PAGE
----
Saturday, April 5, 2014 Dowel or not to Dowel - that is the question

Ok, so this is the part I've been dreading probably most of all - the glue up. The reason? I'm never sure the edges are going to line up perfectly because that damn glue makes them so slippery.

I've heard there really is no need for dowels or biscuits when gluing because the glue is actually stronger than the wood itself. THAT really sets my mind at ease!

All the pieces and parts are ready (at least as ready as they're going to get). Now it's a matter of putting them together and deciding to go ahead with the dowels. I have a dowel jig that worked on another project I did a very long time ago with pretty good results. Wonder if I might be able to get similar results this time around? Well, gonna give it a try because slippage is not an option here, and the dowels will line things up and hold them in place if done right.

2" long by 1/2" diameter dowels should do the trick. Just remember to mark the pieces all the same when drilling the dowel holes. Otherwise they won't line up and the process will need to be done all over again.

Sure do wish I had more clamps than I actually have! Wait, maybe a ratchet tie-down will work. Give that a try as a last resort.

Each piece and part is going to have to be done individually which will take a lot of time and patience.

Can you believe the glue instructions say to only leave the clamps on for 30 minutes? Don't want to "stress" the glue overnight. Seems like it's just not enough time, but every time I take the clamps off, the glue seems to hold just fine in previous projects.

Well, here we go. First up - one side rail attached to one of the cottonwood center slabs. Get all the glue applied and spread out on both surfaces as uniformly as possible. Slowly tighten the clamps alternating from one to another to help keep the pressure as uniform as possible. Hear some cracking and popping as the two pieces are slowly pushed toward each other. The gap gets smaller and smaller. Finally, they meet, and the glue squished up through the seam. Quick, get a wet paper towel and wipe up the excess as much as possible! Keep tightening until it seems the clamps won't go any further.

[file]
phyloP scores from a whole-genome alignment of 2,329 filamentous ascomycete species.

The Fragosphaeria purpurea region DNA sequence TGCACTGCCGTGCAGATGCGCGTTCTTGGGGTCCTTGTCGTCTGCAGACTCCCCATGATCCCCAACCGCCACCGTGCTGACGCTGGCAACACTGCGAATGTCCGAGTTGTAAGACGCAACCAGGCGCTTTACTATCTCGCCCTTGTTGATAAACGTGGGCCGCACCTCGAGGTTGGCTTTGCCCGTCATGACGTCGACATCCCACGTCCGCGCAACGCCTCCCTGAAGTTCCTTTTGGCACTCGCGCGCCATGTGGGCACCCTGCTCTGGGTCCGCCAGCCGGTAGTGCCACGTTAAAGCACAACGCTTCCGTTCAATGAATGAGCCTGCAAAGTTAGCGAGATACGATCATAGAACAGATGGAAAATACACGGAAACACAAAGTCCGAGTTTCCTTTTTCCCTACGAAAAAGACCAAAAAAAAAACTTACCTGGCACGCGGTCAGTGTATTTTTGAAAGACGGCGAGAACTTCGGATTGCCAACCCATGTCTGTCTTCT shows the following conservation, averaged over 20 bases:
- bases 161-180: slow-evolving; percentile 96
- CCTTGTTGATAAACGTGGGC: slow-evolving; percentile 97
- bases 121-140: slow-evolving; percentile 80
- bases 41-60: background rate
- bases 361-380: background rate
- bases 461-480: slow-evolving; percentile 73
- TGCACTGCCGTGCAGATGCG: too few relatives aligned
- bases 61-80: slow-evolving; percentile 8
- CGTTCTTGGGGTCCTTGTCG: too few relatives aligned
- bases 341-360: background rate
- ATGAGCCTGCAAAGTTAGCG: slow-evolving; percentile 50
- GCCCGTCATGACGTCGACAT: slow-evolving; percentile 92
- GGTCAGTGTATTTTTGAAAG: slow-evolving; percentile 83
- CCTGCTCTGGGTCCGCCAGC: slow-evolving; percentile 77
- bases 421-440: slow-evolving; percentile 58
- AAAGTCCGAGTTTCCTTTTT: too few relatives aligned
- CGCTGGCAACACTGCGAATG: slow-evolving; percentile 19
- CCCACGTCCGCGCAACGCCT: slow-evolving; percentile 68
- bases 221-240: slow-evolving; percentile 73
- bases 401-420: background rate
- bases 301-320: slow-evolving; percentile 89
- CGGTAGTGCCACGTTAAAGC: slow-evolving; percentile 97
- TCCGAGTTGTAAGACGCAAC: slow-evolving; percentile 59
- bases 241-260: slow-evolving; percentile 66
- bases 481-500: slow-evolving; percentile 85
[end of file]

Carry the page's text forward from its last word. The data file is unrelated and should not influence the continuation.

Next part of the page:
30 minutes go by. Still seeing some "liquid" properties of the glue, not sure if it's time to take off the clamps yet. Leave them on for another 15 minutes.

Finally take them off, and side rail attached to one cottonwood center slab!

Repeat for the other side rail and cottonwood slab:

Did I mention, the ratchet tie down idea isn't something I'll use in the future? It's too hard to get it situated just right, and too difficult to ratchet down to an equal pressure to the clamps.

Now for the center rail of juniper. Attach it to one side first. Let cure overnight.

Attach to other side next. Let cure overnight.

Now begin to worry about how to attach the end rails because the 4' pipes used so far aren't long enough to accommodate a 4' long tabletop.

Brain fart! Use what you already have. Don't worry about spending the money to invest in 5' long pipes. Use connectors to "extend" the length of the 4' pipes! DAMN, this might just work!

Well, I did have to invest in two 1/2" pipes 60" long for my smaller clamps. The grips weren't long enough to allow a connector contraption similar to the 3/4" pipes. Oh, well.

Set up:

Thought I might be able to do both ends at once, but the weight of the tabletop was just too much.

One end at a time. Let it cure overnight. Patience, patience, patience.

Now, the other end. Pull it in slowly using equal pressure on all of the clamps.

Both ends - DONE!

Pieces and parts no longer pieces and parts.

Next up - starting to work on the pedestals.